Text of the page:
Crystal S. Anderson, PhD

Director, Office of Student Research

For many disciplines, the literature review is a common feature of inquiry-based writing. A literature review is an examination of published work on a topic that establishes the current state of the topic in a field.

Many dread the literature review, or worse, consider it to be an unimportant part of a scholarly work. Victoria Reyes reminds us of the value of the literature review, which she calls a “theoretical framework,” in her piece “Demystifying the Journal Article” for Inside Higher Ed. Rather than “a passive review of what others have said about your topic,” she argues that the theoretical framework “lead[s] your reader through gaps in the literature” and “includes information that your reader needs to know in order to understand your argument.”  While scholarly writing often includes a literature review, a stand-alone literature review is also valuable: “If we view research as a conversation, then the framework signals who you are in conversation with—that is, the relevant audience” (Reyes).   The Writing Center at the University of North Carolina at Chapel Hill highlights other uses for the literature review, including keeping professionals “up to date with what is current in the field” and providing “a solid background for a research paper’s investigation.”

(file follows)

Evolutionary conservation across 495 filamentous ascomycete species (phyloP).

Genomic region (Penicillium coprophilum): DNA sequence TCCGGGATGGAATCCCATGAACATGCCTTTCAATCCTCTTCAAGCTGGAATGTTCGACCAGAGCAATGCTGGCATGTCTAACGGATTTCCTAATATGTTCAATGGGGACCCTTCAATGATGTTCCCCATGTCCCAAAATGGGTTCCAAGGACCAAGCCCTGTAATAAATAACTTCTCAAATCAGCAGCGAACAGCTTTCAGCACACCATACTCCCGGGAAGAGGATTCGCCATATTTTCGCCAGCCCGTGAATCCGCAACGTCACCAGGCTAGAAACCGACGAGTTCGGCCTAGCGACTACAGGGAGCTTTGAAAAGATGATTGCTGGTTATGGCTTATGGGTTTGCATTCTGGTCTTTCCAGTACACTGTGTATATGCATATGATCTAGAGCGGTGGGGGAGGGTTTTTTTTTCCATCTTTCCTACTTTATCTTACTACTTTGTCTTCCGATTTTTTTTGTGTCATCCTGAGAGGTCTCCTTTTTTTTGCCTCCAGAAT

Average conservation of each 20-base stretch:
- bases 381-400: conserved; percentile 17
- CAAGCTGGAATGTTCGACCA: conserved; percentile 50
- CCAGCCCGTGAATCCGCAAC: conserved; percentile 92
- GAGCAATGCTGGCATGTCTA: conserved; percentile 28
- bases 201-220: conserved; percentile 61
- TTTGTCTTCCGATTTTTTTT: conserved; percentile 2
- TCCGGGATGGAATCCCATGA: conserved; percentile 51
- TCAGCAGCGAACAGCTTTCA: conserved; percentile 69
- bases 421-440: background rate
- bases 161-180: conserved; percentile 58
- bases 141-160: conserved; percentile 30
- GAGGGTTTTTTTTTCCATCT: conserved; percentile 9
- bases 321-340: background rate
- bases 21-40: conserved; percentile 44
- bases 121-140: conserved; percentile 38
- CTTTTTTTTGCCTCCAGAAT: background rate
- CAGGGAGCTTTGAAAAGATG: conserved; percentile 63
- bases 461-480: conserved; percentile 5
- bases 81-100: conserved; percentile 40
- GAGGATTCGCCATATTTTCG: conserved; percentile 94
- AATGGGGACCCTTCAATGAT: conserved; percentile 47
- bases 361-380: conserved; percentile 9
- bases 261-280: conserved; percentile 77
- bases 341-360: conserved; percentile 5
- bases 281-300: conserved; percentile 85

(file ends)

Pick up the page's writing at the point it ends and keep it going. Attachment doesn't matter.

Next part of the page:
Students often have the opportunity to write literature reviews for courses, and the Office of Student Research now offers a destination for such work.  They may submit review articles (stand-alone literature reviews) or review essays (comparative book reviews) to The Omnipedia Review, the peer-reviewed online journal of the Office of Student Research. Students may also apply to work on the journal as paid copy editors and readers. Visit The Omnipedia Review to learn more.



Reyes, Victoria. “Demystifying the Journal Article.” Inside Higher Ed. 9 May 2017. (26 Sept 2017).

“Literature Review.” The Writing Center – The University of North Carolina at Chapel Hill. (26 Sept 2017).